Cato’s Tad DeHaven has been discussing what is referred to as “regime uncertainty,” or the uncertainty relating to the effects of economic policies that businesses see as detrimental to their future. This term was coined by Austrian theory economist Robert Higgs in his analysis of FDR’s New Deal. The idea is that such uncertainty hinders recovery because business people don’t know the impact of higher taxes, new regulations, and health care legislation, and are reluctant to spend or hire until they understand the impacts.
There are some good examples of this in DeHaven’s original article, linked above.
But as analysts ponder the mystery of weak private-sector hiring despite signs of economic growth, it’s worth asking what role is played by government-induced uncertainty. With the federal government promoting major changes in health care, financial regulation and energy law, it wouldn’t be surprising if some companies are more inclined to wait and see than they might otherwise be. And that’s especially true when they look at looming American indebtedness and the effect that could have on long-term interest rates.
This is interesting because it cuts across traditional left-right ideology: everyone understands that business needs to recover, create jobs, hire people, spend on goods, in order for the economy to prosper. Even liberals understand where taxes come from.
This reminded me of a recent comment I received from a reader in the Midwest:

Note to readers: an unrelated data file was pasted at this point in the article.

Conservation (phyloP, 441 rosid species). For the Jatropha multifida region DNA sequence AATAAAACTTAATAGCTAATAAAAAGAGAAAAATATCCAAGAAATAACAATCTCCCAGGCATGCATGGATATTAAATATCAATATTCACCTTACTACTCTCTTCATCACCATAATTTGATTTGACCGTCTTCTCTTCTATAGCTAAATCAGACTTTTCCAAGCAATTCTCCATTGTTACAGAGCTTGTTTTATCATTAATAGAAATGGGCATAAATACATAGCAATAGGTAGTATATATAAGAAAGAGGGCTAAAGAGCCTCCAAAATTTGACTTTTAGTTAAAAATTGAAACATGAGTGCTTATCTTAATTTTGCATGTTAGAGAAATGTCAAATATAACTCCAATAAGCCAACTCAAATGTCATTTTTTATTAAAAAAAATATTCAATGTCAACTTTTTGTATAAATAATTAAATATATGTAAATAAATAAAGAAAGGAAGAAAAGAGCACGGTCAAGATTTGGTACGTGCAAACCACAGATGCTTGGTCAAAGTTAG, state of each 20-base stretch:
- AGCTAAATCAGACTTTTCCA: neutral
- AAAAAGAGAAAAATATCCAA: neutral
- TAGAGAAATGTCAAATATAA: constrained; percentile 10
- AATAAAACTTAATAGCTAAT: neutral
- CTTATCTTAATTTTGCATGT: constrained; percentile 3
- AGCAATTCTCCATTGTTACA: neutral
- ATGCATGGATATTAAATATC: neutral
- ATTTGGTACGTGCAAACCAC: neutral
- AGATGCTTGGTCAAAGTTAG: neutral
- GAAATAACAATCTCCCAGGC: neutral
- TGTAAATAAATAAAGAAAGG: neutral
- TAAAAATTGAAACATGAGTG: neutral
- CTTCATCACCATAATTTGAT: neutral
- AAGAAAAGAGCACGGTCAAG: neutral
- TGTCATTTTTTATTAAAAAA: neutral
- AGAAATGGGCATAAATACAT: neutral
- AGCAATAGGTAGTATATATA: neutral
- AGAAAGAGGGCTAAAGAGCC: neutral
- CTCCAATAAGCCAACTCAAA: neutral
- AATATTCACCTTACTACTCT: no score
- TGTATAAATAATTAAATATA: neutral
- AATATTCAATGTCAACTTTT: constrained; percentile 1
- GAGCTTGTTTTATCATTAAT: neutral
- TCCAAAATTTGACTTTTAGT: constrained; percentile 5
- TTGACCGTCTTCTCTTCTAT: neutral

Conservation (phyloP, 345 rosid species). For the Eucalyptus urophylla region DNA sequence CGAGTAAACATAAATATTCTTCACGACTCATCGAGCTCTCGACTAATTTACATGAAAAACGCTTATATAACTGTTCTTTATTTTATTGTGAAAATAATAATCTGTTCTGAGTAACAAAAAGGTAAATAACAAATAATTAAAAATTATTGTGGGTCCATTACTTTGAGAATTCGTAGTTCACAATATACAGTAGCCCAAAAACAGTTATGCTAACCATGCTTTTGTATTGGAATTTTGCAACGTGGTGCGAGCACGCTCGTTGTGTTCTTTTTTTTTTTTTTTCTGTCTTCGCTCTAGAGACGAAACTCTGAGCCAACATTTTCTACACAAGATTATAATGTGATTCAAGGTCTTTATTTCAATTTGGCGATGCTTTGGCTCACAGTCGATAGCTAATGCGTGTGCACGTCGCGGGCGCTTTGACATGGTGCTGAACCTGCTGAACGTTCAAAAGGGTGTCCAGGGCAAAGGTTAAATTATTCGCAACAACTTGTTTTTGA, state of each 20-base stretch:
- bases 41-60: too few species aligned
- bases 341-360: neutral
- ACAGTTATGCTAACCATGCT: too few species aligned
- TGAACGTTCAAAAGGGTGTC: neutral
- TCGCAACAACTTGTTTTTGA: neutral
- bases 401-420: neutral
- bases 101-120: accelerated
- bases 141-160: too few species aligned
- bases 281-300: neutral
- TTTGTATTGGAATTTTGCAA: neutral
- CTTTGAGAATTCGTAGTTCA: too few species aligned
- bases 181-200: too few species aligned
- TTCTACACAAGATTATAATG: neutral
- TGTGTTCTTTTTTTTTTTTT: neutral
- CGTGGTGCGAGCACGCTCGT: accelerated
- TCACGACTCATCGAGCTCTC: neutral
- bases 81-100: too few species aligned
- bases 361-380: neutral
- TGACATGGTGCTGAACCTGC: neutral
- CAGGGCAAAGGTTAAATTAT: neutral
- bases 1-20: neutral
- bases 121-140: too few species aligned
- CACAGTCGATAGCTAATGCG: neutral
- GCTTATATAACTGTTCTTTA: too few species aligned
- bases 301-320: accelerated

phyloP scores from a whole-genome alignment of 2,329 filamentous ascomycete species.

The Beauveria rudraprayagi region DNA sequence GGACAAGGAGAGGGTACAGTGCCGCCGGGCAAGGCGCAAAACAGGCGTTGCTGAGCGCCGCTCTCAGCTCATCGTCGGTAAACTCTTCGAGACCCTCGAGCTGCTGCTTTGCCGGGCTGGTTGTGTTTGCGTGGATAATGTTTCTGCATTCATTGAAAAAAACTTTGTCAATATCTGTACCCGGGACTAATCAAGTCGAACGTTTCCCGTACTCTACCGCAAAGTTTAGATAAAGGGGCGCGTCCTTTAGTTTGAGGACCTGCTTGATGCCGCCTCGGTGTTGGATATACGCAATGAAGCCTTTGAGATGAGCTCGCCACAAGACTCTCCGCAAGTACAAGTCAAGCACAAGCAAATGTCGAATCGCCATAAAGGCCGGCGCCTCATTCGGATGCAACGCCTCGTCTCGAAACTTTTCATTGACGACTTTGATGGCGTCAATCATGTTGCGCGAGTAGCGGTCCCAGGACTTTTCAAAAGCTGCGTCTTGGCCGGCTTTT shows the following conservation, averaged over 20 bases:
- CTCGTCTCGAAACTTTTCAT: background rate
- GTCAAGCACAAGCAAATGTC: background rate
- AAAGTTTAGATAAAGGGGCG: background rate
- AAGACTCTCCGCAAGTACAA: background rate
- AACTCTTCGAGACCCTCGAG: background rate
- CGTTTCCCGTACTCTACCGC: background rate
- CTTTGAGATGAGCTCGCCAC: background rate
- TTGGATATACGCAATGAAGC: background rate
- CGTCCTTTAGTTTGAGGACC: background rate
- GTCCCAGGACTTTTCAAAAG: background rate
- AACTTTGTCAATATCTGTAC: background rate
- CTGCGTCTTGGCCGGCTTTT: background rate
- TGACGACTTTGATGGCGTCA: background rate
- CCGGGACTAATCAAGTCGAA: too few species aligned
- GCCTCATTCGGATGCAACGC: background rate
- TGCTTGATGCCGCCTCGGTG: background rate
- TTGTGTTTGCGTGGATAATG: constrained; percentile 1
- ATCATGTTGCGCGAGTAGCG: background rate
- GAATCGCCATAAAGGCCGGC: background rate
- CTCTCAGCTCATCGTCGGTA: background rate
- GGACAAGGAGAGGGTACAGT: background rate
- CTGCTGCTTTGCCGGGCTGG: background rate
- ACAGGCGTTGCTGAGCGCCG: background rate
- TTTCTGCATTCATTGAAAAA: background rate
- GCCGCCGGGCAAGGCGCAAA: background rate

As a small business owner, I have watched 6 competitors go out of business in the last 18 months. We had the largest market share in service and that is what has sustained us as new sales went into the toilet. New sales increased pretty rapidly in May until the 15th. Then they completely disappeared, like late 2009, but service is still very robust. Many business owners I talk to are shocked when I tell them about the new 1099 reporting requirements beginning in 2011, and about the increased cost of compliance, adding expenses with no revenues. We are all depressed about the new Health Care bill as there is so much unknown. We all add on overtime to handle business until we are absolutely overwhelmed–we don’t believe this recovery is sustainable. My wife’s employer is already cancelling open job requisitions because they have seen a drop off in business (Fortune 500 company). Only 4 more job reports before elections, and we know one of them is going to be very bad with all the Census taker layoffs.